Making Dental Prevention Pay

An Expert Interview With Pamela Maragliano-Muniz, DMD

Laird Harrison

October 13, 2011

October 13, 2011 (Las Vegas, Nevada) — Editor's note: Many dentists have struggled to implement Caries Management by Risk Assessment (CAMBRA), a protocol for identifying patients at high risk for caries and providing them with intensive prevention.

A presentation on CAMBRA was featured here at the American Dental Association (ADA) 2011 Annual Session, held October 10 to 13. Medscape Medical News interviewed presenter Pamela Maragliano-Muniz, DMD, a prosthodontist and assistant clinical professor at Tufts University in Boston, Massachusetts, whose team won the ADA's 2010 Adult Preventive Care Practice of the Year.

Medscape: Why did you decide to try CAMBRA?

Dr. Maragliano-Muniz: Our hygienist, Dona Roberts, RDH, got very interested in it because her grandmother lost all her teeth while Dona was living with her. We tried to implement it exactly the way it was written in November 2007 in the Journal of the California Dental Association, but we had problems with it. We had issues of compliance, particularly with chlorhexidine.

Medscape: How did you modify it for your practice?

Dr. Maragliano-Muniz:We didn't use a lot of the questionnaires. They are very time-consuming. We designed our own system. It's a sticker format; part of the chart is dedicated to CAMBRA, and the hygienist circles all the risk factors and places a star next to the high-risk factors. And we added some risk categories. For example, if you have a bridge in your mouth, the biggest cause of failure for a bridge is caries, so why not prevent that? If you had just 1 high-risk factor, we treated you as a high-risk patient. We find that dentistry is not just a science, it's an art, and we needed an individualized approach.

Medscape: What kind of practice was this?

Dr. Maragliano-Muniz: All of the restorative doctors were prosthodontists. The practice had been around for 35 years, so the patients' average age was 63. All our patients were at high risk for caries.

Medscape: What procedures did you include?

Dr. Maragliano-Muniz: Instead of this whole CAMBRA kit, we narrowed down the products to a fluoride varnish with calcium phosphate and a paste with fluoride and calcium phosphate. The fluoride varnish is an in-office procedure, and we dispense the paste to the patients with instructions for using it at home. Sometimes we recommend over-the-counter products such as xylitol gum, a baking soda rinse, or dipping a toothbrush in baking soda before brushing. We didn't prescribe a lot of chlorhexidine. There are a lot of organisms in plaque, some of them beneficial, so to go in and kill everything — I don't know if that's the best for my patient.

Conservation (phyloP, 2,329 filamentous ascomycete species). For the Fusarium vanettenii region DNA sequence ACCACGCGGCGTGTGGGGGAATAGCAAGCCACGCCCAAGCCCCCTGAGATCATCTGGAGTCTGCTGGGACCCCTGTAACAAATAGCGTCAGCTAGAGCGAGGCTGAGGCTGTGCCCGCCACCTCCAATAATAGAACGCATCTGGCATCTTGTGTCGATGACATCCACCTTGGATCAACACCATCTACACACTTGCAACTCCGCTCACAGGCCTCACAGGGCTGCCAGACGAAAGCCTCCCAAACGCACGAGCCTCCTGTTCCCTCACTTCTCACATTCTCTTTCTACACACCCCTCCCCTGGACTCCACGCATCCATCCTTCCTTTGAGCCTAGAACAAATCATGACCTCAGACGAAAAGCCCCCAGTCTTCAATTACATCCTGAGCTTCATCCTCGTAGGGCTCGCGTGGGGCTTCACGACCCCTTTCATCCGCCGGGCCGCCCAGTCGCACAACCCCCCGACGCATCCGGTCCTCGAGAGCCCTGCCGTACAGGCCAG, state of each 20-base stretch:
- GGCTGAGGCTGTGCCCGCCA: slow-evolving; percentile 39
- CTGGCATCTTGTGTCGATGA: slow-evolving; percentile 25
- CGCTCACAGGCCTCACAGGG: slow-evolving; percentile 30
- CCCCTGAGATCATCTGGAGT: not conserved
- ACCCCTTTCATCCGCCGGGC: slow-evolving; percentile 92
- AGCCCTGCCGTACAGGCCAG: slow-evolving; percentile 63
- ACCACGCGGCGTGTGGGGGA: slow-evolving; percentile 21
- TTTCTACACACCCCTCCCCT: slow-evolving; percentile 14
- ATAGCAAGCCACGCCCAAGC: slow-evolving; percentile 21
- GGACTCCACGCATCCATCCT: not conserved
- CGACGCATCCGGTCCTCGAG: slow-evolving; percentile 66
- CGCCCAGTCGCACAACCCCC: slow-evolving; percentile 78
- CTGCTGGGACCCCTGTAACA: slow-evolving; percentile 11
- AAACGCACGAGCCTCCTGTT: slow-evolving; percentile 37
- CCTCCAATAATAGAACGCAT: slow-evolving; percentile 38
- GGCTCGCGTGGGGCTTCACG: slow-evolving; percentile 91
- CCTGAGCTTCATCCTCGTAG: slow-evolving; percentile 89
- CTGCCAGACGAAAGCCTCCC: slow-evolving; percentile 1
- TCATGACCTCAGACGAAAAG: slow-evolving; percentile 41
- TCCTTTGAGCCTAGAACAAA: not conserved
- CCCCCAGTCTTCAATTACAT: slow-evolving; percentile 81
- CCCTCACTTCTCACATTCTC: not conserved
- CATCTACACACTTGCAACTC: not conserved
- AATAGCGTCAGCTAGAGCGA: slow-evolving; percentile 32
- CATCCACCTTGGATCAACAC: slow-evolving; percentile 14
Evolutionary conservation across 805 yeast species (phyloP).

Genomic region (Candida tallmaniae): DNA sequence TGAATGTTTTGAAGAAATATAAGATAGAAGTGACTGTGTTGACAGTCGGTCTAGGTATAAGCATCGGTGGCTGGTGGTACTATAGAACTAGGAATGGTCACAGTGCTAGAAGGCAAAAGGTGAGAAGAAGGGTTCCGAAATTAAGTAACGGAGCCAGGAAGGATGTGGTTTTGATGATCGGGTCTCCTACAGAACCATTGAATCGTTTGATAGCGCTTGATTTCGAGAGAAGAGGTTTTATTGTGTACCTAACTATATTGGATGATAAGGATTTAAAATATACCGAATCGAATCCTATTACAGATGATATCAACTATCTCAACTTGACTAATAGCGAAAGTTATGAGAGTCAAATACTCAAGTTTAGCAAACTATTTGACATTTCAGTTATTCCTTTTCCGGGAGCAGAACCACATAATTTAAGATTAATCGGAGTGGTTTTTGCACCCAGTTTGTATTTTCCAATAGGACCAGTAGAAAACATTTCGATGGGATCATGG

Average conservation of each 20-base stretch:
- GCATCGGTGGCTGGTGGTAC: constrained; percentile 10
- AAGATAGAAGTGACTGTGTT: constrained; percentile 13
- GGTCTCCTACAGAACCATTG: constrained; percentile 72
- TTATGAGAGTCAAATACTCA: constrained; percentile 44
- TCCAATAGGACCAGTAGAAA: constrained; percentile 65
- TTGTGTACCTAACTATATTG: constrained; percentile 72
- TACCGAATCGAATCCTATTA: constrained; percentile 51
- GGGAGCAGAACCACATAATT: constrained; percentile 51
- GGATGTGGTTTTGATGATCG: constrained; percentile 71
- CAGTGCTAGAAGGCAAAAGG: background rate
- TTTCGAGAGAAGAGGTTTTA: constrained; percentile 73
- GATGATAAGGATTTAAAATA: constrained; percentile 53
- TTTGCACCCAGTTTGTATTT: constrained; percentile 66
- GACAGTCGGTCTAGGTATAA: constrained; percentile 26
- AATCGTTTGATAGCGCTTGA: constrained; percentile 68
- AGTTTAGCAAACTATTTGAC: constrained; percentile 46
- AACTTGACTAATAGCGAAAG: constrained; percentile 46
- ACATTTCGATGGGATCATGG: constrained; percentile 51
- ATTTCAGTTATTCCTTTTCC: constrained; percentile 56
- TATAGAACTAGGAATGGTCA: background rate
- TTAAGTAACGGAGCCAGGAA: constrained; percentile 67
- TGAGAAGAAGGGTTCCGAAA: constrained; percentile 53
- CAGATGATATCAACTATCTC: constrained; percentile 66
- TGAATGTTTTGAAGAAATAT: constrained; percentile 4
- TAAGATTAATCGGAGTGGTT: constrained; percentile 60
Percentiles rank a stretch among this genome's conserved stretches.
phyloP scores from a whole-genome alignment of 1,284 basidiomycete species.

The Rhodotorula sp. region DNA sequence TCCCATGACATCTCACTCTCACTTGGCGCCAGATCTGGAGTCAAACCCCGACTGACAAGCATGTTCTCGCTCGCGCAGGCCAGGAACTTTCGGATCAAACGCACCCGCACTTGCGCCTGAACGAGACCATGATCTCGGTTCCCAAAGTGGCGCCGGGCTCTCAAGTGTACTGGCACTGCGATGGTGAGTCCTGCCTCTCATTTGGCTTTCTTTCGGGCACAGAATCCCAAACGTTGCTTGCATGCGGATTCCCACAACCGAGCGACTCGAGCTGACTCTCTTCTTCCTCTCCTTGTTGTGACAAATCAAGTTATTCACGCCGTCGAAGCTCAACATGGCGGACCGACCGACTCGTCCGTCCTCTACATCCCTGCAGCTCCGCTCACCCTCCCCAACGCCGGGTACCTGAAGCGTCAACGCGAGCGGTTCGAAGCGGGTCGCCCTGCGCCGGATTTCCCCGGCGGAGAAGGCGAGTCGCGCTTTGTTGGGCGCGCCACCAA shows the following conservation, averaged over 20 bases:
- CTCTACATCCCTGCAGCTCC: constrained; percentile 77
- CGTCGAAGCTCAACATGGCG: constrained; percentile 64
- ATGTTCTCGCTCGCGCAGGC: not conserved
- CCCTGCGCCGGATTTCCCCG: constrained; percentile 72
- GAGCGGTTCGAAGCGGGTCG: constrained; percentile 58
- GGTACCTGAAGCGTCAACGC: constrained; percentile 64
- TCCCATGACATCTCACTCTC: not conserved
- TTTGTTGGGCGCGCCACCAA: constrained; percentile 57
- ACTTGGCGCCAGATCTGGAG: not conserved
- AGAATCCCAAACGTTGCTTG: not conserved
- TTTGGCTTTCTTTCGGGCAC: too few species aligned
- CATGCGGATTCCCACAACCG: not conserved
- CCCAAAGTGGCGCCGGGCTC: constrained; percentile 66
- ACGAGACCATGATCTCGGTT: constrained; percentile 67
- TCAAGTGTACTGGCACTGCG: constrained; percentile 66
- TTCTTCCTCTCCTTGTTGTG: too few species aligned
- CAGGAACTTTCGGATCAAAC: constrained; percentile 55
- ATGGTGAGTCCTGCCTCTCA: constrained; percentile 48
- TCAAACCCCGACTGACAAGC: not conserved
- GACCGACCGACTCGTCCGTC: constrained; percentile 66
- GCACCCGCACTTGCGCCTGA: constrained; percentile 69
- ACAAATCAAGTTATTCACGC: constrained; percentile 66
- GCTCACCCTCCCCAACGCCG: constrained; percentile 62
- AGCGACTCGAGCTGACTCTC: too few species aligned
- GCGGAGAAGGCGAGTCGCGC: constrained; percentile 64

Medscape: Did you do any saliva tests?

Dr. Maragliano-Muniz: There were a few patients in whom we still weren't sure why they were getting caries. For these patients, we did bacteria tests and pH tests, and sometimes prescribed chlorhexidine.

Medscape: What kind of results did you get?

Dr. Maragliano-Muniz: We were getting really good results, so we did a chart study and looked at 132 patients. Of 254 new carious lesions, we were able to reverse more than 200. We found we were able to reverse caries in every oral hygiene category. I just submitted a paper on remineralization of root caries.

Medscape: If you prevent cavities, where does the practice get its income?

Dr. Maragliano-Muniz: It had a tremendous impact on our practice. Dona, by herself, brought in an extra $50,000 in 2008. We saw a tremendous number of referrals. It's mostly word of mouth, but we also got some physicians referring to us. We would contact physicians and let them know that their patients were at high risk for caries. In return, the physicians referred us some of their other patients. We charged $35 for the varnish and $17 to $20 for the paste. We recalled patients every 3 to 4 months.

Medscape: Did the patient's insurance cover this?

Dr. Maragliano-Muniz: Insurance is getting better. We had the patient pay for the varnish up front, and then we submitted the claim to the insurance company. If the insurance paid, we reimbursed the patient.

Medscape: How did you persuade the patients to accept this approach?

Dr. Maragliano-Muniz: Dona went out of her way to communicate with the patient. She kept in constant contact with them by email. I have to say, it was very exciting. The patients were happy, we got more referrals, and the practice was more profitable.

Dr. Maragliano-Muniz has given paid webinars for 3M, the maker of the fluoride varnish and paste products she prescribes. She also markets instructional material on the prevention of caries, which she helped develop.

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